1948 – 2017
Belgian Club ready to rock
Submitted on Wed, 08/15/2012 - 12:00am
The Delhi Belgian Club has played host to a lot of great rock acts over its long and storied history.
In fact, the club’s record as a venue for popular music equals or exceeds most any club in south-central Ontario.
The Belgian Hall played host a couple years ago to a sold-out show featuring Toronto rocker David Wilcox. More recently, Canadian rockers Helix with original front man Michael Vollmer also graced the stage in Delhi.
Since then there’s been a break in the action, but that’s about to change. The silence ends next month on Harvestfest weekend when the fabulous 905 Band makes its Delhi debut.
The 905 Band consists of a dozen skilled musicians who have played and recorded with Canadian music legends such as Lighthouse, Crowbar, David Clayton Thomas, Paul Anka and the Downchild Blues Band. The band is noteworthy for its killer horn section and its powerful renditions of popular tunes by the likes of Supertramp, Chicago, Blood Sweat & Tears, the Electric Light Orchestra and Steely Dan to name a few.
“I just love an 11-piece brass band,’ says Marc Vandenbussche, president of the Belgian Club. “They get that saxophone going and it’s just really good. That’s the next kick-ass thing we have going.”
Proceeds from the 905 performance are earmarked for making the washrooms in the hall’s lounge handicapped-accessible.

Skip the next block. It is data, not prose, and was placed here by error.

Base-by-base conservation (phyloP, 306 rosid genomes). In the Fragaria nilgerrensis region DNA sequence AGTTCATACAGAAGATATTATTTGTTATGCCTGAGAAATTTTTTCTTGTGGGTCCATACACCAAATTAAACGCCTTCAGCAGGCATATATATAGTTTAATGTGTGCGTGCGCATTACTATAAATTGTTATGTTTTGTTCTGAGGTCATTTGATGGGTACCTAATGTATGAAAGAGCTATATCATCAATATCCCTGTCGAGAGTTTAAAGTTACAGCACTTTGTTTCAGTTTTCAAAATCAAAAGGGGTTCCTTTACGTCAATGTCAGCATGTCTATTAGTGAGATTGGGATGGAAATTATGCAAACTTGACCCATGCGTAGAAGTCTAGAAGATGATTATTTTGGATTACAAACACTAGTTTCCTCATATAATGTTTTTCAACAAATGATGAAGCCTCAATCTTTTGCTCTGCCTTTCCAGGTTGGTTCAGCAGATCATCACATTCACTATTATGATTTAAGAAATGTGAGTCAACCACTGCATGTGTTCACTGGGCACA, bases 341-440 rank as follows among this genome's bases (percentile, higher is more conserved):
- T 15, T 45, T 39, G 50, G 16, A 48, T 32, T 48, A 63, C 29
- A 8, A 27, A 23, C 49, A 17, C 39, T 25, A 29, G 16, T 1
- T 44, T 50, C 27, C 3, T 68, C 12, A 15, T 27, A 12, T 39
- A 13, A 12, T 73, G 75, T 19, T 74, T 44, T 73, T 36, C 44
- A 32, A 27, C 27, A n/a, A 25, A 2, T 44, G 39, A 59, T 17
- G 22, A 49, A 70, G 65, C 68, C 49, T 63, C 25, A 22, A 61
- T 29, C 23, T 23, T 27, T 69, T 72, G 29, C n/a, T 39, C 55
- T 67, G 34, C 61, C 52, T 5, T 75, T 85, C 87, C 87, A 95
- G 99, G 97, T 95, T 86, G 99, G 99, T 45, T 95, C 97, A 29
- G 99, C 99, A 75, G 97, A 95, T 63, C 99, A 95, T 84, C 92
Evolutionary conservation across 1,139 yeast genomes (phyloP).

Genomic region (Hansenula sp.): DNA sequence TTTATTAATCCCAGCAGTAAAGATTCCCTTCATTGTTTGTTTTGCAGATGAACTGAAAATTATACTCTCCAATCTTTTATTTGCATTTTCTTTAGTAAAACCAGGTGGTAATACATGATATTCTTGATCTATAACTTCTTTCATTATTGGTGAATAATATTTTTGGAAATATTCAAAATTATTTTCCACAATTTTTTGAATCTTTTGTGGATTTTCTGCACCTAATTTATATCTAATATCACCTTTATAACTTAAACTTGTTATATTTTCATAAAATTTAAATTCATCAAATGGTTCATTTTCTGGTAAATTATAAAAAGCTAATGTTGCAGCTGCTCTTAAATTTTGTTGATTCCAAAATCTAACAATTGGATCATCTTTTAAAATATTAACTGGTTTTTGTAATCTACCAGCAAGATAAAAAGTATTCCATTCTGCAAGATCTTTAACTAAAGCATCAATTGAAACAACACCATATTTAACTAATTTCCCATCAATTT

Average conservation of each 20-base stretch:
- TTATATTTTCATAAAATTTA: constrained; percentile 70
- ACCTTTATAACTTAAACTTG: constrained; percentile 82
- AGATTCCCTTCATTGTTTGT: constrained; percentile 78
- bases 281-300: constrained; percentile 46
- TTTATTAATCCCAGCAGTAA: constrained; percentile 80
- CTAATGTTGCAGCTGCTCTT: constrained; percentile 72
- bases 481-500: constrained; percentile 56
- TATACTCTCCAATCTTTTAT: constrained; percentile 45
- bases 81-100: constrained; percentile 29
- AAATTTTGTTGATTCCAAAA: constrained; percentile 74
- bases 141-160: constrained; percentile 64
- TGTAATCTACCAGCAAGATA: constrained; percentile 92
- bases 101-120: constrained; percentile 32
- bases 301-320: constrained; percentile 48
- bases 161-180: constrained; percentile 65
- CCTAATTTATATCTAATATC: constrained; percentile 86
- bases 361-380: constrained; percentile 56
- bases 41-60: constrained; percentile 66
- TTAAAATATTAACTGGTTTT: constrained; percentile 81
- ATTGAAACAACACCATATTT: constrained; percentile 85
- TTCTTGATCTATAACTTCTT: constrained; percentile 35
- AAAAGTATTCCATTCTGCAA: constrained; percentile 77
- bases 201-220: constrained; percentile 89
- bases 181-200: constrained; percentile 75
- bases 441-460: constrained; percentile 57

The 905 Band represents a kickstart to the live musical tradition at the club. Coming down the pipe in November is a performance by Evolution, a spot-on tribute band that specializes in the music by the popular rock group Journey.
“We’re trying to get people back into the building again,” says Randy Casier, general manager of the hall. “We’re trying to bring Delhi alive again. Delhi’s been suffering in this area for a while now.”
It was only a matter of time before someone decided to take advantage of the club’s huge performance area. The venue can accommodate a crowd of 600 comfortably. This and the club’s crack kitchen staff have made the Belgian Hall a mainstay in the local area for major conferences, parties, weddings and receptions.
The Belgian Hall has been evolving in this area as well. There was a time not long ago when a banquet at the club could be relied upon to feature the hall’s famous breaded chicken, cabbage rolls and roast beef.
These options remain, but the menu has since diversified to include chicken Alfredo, London broil, salmon and fancy hors d’oeuvres. Skinless chicken has been added now that more people are paying attention to healthy eating.
“We run our kitchen country-style,” Casier said. “Our staff is very good at what they do. If you come away hungry, it’s your own fault.”
Additional projects on the agenda include a makeover of the building’s exterior walls to match the gorgeous $90,000 renovation that was recently completed at the front of the building.
The club executive is also working with Norfolk County to bring Pine Street and Queen Street up to standard so that the popular Belgian Days bicycle races can resume. As it stands, the streets are too pitted to accommodate the level of competition.